Kentucky Basketaball: What it takes to recruit the #1 class

Today, Percy Allen of the Seattle Times has an article that basically asks the question, "What does it take for the Washington Huskies to land five star recruits, not just compete for them?"

You might think this is a problem for the Washington Huskies, but I remember, ladies and gentlemen of the Big Blue Nation, when this question was just as appropriate to the Kentucky Wildcats.  If you will think back, Kentucky did not land any five star recruits in 2005 and 2006 despite competing for the likes of Tyler Hansbrough and Tasmin Mitchell in 2005 and Brandan Wright, Thaddeus Young, Kevin Durant and Stanley Robinson in 2006.  2006 was possibly Tubby Smith's most bitter year, as he worked very hard on Wright, Young and Robinson only to lose them to Roy Williams, Paul Hewitt and Jim Calhoun.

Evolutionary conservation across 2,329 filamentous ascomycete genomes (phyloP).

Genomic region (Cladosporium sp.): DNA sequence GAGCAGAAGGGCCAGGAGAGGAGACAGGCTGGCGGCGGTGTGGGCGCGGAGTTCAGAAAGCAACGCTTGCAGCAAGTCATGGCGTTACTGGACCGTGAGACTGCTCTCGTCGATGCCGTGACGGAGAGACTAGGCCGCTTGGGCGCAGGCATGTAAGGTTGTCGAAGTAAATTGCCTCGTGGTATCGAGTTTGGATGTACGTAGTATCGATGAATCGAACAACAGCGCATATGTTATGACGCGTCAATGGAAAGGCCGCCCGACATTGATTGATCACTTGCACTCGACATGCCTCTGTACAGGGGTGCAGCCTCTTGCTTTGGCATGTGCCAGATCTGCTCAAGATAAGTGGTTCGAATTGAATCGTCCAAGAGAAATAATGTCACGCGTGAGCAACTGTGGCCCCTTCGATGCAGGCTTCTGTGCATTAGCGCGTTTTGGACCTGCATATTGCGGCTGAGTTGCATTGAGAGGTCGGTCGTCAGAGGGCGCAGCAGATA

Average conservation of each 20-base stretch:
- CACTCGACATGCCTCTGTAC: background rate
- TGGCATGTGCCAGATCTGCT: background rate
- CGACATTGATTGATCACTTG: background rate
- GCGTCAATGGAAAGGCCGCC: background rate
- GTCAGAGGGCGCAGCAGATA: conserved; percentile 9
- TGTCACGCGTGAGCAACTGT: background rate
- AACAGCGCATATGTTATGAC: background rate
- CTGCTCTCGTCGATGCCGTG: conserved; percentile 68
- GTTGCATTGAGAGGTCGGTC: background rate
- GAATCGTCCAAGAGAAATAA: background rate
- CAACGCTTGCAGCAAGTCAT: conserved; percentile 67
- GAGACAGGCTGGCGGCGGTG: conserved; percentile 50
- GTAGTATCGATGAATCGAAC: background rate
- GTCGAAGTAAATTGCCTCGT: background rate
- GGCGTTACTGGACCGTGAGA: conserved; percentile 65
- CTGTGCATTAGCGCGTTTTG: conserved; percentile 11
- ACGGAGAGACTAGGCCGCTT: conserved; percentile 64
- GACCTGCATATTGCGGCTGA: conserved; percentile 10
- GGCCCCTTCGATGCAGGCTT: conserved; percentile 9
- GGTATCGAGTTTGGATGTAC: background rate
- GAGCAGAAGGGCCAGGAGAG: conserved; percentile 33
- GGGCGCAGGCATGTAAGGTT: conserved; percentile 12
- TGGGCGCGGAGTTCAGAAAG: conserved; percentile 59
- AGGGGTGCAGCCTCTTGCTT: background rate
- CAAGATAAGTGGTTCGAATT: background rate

This was not the genesis of the then-growing outcry from Kentucky fans about Tubby Smith's high-profile recruiting failures, but it was the last straw for many.  Smith had great success in 2005, but the two lean years combined with other perceived failures galvanized many in opposition to his continuation as coach.

Those two lean years produced the national perception that coach Smith was under fire, and that is a major negative when trying to convince a young man to come to your school.  Even though Smith was not really embattled from the point of view of the administration, it was the national perception that damaged his ability to recruit successfully.  In my opinion, there is no question that factored into Smiths decision to leave.  It is ironic that the passion of Kentucky fans actually worked against the program by feeding that perception.

The point here, though, is that Kentucky has been where Washington is right now, if for different reasons -- seemingly unable to tempt any of the top 25 or so players to play for their team, despite winding up in the top choices for them every year.  Now, of course, Kentucky is on the other side of that problem.  It almost seems that the Wildcats can do no wrong, and even though UK may not be to the point where they can pick and chose players, they are easily landing their needs from among the nation's best.